How to Anchor a Boat
The Essentials
Part II

Continuation of How to Anchor a Boat Part I

2. Laying the anchor

The actual 'how to anchor a boat' - procedure goes as follows:

Step 1) First, you slowly enter the bay or the anchorage where you want to drop anchor. When I do this, I immediately check the wind direction and strength. I do the same for the current.

Boats on the anchor will always look in the direction of the wind or current. If the current and wind are coming from different directions, then the boats will point at the strongest of the two.


Step 2) Proceed until you are on the exact spot where you want the anchor to dig in.

Now, point the bow in the wind or current, depending on the one that dominates.

Keep your position and don't drift off! Look around you and see if it's sensible to drop the anchor there. Remember that you need some room when you hang behind your hook.

If you're too close to the rocks, other boats or you're not happy... pick another spot!

Believe me, it's not nice for you and your neighbours to anchor too close to each other. It's rather nerve-wrecking!

Spending time on the anchor should be relaxing, remember?


Step 3) Now, let the anchor go, decide if you want to pay it out slowly or in one go.

I usually prefer dropping it in one go when we are in deeper water, but when you only need to drop 20 meters (60 foot), we do it slowly.

When the anchor touches the seabed and lies horizontally, begin to reverse. Not fast, but slowly. Just put the engine in reverse and they it out again, so you gently goes backwards.

The idea for that is that you don't end up with a mountain of chain on the seabed and it is a way to check if your anchor is dug in.

The moment you dropped the anchor, you have to know how much scope you want.

Do you have all chain or chain and rope?

If all chain, put three times the depth in the water. If chain and rope, put seven times the depth in. So, when I drop the anchor in 6 meter, I give minimum 18 meter plus the distance from the water surface to the windlass.

I paint my chain different colors, so I know then how many meters are already in the water...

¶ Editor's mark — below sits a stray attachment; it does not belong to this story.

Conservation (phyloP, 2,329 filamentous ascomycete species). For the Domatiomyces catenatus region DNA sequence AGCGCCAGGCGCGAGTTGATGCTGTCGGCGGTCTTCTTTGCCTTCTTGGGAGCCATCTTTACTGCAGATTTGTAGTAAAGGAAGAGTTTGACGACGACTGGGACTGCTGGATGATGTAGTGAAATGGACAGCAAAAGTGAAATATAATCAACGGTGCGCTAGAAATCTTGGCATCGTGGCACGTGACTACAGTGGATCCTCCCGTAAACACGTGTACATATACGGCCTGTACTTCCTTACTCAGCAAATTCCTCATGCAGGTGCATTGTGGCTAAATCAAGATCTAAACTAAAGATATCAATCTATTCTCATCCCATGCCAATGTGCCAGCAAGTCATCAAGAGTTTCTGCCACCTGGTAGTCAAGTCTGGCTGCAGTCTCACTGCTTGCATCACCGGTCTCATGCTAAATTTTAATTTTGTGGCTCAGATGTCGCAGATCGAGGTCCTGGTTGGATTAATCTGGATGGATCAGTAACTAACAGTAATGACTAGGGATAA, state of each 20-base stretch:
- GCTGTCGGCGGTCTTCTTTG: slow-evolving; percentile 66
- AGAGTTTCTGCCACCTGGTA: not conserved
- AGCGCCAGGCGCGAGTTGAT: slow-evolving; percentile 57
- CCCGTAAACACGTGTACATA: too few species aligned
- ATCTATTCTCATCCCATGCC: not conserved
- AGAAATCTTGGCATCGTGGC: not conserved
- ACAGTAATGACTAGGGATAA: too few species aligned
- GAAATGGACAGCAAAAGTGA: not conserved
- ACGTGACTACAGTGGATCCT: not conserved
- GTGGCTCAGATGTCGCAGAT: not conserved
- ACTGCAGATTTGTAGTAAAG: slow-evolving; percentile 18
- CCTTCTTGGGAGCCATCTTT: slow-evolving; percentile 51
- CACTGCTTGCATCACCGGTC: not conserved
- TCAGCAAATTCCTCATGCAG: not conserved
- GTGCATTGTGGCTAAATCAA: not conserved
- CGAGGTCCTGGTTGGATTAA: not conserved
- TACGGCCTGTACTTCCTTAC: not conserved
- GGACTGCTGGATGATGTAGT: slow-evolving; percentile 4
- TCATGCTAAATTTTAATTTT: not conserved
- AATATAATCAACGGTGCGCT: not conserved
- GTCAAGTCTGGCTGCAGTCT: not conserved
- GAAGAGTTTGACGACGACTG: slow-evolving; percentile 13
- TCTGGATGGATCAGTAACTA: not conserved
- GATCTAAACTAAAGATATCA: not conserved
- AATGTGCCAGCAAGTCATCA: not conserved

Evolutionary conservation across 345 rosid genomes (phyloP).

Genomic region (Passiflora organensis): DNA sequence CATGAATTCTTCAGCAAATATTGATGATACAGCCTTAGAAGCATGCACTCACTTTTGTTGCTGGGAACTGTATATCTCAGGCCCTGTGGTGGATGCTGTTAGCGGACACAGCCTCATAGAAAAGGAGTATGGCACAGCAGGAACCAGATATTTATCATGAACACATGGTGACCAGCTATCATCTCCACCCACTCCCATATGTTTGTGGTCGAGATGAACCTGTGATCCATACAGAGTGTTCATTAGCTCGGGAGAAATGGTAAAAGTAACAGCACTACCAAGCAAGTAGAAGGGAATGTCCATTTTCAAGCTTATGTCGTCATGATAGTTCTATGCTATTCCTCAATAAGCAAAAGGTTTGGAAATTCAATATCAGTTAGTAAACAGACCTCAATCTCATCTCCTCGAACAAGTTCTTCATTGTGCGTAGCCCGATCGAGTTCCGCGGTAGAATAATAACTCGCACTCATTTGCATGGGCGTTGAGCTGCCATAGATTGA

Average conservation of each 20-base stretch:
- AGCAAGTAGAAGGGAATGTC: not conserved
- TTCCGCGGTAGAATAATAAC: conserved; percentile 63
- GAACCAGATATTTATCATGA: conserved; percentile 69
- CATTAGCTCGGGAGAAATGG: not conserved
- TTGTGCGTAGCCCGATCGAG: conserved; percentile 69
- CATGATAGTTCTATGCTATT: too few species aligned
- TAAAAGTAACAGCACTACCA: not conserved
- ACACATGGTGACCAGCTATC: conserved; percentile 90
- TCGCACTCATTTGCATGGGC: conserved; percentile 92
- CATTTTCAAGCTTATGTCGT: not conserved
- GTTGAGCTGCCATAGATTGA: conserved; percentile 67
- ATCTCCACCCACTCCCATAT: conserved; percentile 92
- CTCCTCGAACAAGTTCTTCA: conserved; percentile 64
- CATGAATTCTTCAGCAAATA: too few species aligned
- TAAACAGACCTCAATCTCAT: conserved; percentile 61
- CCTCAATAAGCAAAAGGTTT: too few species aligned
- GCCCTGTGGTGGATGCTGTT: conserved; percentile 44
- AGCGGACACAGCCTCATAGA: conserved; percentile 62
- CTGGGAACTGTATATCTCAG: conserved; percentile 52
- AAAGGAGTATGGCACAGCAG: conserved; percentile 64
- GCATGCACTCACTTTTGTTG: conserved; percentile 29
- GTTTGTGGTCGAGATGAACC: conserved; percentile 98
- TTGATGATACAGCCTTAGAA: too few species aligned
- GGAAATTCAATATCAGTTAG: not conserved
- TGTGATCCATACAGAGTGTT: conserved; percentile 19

Step 4) When all the desired chain is overboard, keep on moving backwards gently until the boat stops and moves forward again.

How do you know when the anchor is in?

Well, in a few ways:

  • You can check your movement in relation with your environment. Look to your right or left and try to line up two objects, for example a buoy and the landscape behind it.If the landscape is moving backwards in relation to the buoy, you're still moving astern, which means the anchor is not in yet.When the landscape is moving forwards, then the anchor is set and the weight of the chain pulls the boat forwards again. You're in!
  • You will hear or see that the chain is tight. Tight is tight, no wobbling around! If it wobbles, it hasn't got a grip yet!
  • The boat points at the wind or current.
  • Your body moves backwards with the boat. The moment the anchor digs in , the boat stops and you will feel you're out of balance This is because your body still wants to move backwards, but the boat isn't. This one is more subtle, I agree!


Step 5) When the anchor is set, put a snubber or bridle on it. This takes the load from the windlass.

Windlasses are very strong pieces of equipment and they can take a load, but they are not designed to hold that load continously.

It's also much more comfortable onboard. There's better music around than the sound of chafing steel!


Step 6) The last step of 'how to anchor a boat' concerns peace of mind! Now that you're set, you want to be safe for the rest of your time on the anchor.

How do you do that?

Put the anchor alarm on! Chartplotters have several alarms in them with which you can monitor your position. The plotter can check it through your GPS position, your depth sounder or your radar. You choose whatever is appropriate.

To check on your position, the chartplotter needs a set circle around your position to know when you're dragging. If you put it too wide, you might be in trouble already. If you put it to tight, the alarm will go off every time the boat swings around on the anchor and you'll pull your hair out of frustration! So, depending how much chain you have let out, decide on your acceptable swinging circle.

Next to that, check your position visually. Use the tricks from point 4 to decide whether you're dragging or not. If you're boat doesn't point to the wind or current, or it behaves differently that the other boats, something's wrong!

Remember that if you don't trust the situation anymore, take the anchor up and find a better place.

It takes a while before you master this skill, but it's worth the practice and it's surely a lot of fun to be on the anchor. Think of all those lovely coves and inlets where you can swim and snorkel and dine in all privacy. Come on, you know this is true!

I hope you did find a lot of helpful tricks in this 'how to anchor a boat'-manual. It definitely works for me, since for the last 4 years I spent 4 months per year on the anchor, most of the days we anchor 2 to 3 times a day in different anchorages!


3. Weighing anchor

When you're ready to go, you basically motor very gently towards the spot where the anchor dug itself in. It helps when somebody is on the bow and gives you directions.

While getting the chain back in, you will pull the anchor vertically, which breaks it out.

Now, you just have to store it correctly and you're ready for the next bay!


Go back to How to Anchor a Boat Part I




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